Apparently, there was more than one pair of glass slippers lying around. This is the first time since the tournament expanded to 64 teams in 1985 that none of the four teams seeded No. 1 reached the Final Four. The main culprit is [MTAA], but joining it next weekend will be two other [collectives] seeking a first national title, [Oda Projesi] and [Instant Coffee]. The fourth semifinalist is [16 Beaver], which has dominated [collectives] but had fallen on harder times of late.
FINAL RESULT IS HERE.
Tournament info updated here and here.
I want to take up another arc of thought instigated by Julian Bleecker (again) at techkwondo. In a recent post, there is an attempt to find ways "to describe the circulation of culture" beyond top-down and bottom-up modalities. He arrives at the idea of clusters of circulation and hints in the post's title at the ecosystemic roots of this metaphor. I think developing an ecological model for cultural production/circulation is a useful endeavor.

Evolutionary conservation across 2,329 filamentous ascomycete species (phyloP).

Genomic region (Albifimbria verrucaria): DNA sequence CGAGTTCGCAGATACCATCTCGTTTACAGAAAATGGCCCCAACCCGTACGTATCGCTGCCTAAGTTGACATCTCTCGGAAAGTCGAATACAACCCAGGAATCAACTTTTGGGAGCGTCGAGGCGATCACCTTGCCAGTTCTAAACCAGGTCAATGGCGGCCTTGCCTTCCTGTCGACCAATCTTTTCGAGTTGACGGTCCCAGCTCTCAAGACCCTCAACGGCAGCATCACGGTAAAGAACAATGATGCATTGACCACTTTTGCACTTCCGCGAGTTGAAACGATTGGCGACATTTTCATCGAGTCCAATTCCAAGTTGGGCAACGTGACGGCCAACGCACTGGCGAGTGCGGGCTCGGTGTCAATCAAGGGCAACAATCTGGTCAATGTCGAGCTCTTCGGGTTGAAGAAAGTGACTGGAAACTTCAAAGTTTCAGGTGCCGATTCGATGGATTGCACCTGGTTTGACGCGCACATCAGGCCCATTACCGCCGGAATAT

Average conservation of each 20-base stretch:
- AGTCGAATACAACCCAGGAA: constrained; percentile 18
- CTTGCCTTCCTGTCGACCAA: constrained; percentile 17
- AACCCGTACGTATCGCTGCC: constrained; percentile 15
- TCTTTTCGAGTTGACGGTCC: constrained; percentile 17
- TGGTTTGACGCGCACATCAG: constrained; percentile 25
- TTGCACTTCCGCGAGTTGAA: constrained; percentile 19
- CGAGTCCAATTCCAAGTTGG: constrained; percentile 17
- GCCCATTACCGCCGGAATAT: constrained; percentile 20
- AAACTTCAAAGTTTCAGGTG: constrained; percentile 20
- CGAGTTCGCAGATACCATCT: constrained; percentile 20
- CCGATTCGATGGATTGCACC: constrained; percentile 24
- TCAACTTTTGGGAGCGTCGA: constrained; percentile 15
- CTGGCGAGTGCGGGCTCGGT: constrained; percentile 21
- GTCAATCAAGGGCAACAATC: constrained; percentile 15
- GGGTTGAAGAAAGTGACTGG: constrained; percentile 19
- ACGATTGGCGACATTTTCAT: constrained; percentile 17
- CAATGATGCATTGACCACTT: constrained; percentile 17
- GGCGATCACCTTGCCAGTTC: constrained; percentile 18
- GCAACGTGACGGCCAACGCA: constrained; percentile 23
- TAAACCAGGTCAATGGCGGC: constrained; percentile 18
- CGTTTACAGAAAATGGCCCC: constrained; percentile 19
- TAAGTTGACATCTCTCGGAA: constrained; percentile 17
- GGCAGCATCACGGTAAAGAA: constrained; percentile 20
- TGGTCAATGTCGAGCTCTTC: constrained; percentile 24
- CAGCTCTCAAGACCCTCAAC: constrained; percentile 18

Four texts instrumental in developing such an "ecology of ideas" should be:
Steps to an Ecology of Mind - Gregory Bateson
System and Structure: Essays in Communication and Exchange - Anthony Wilden
A Thousand Years of Nonlinear History - Manuel De Landa.
Postmodern Ecology: Communication, Evolution, and Play - Daniel R. White
Bateson's book adapts ecological principles (recursive feedback, information patterns, network and individual flexibility/organization, etc.) to the discussion of anthropology, psychology (with particular emphasis on an ecosystemic model of the mind), and epistemology. His discussion regarding the replication of ideas is nice because it doesn't have the deterministic trappings of Richard Dawkins' work. A sample: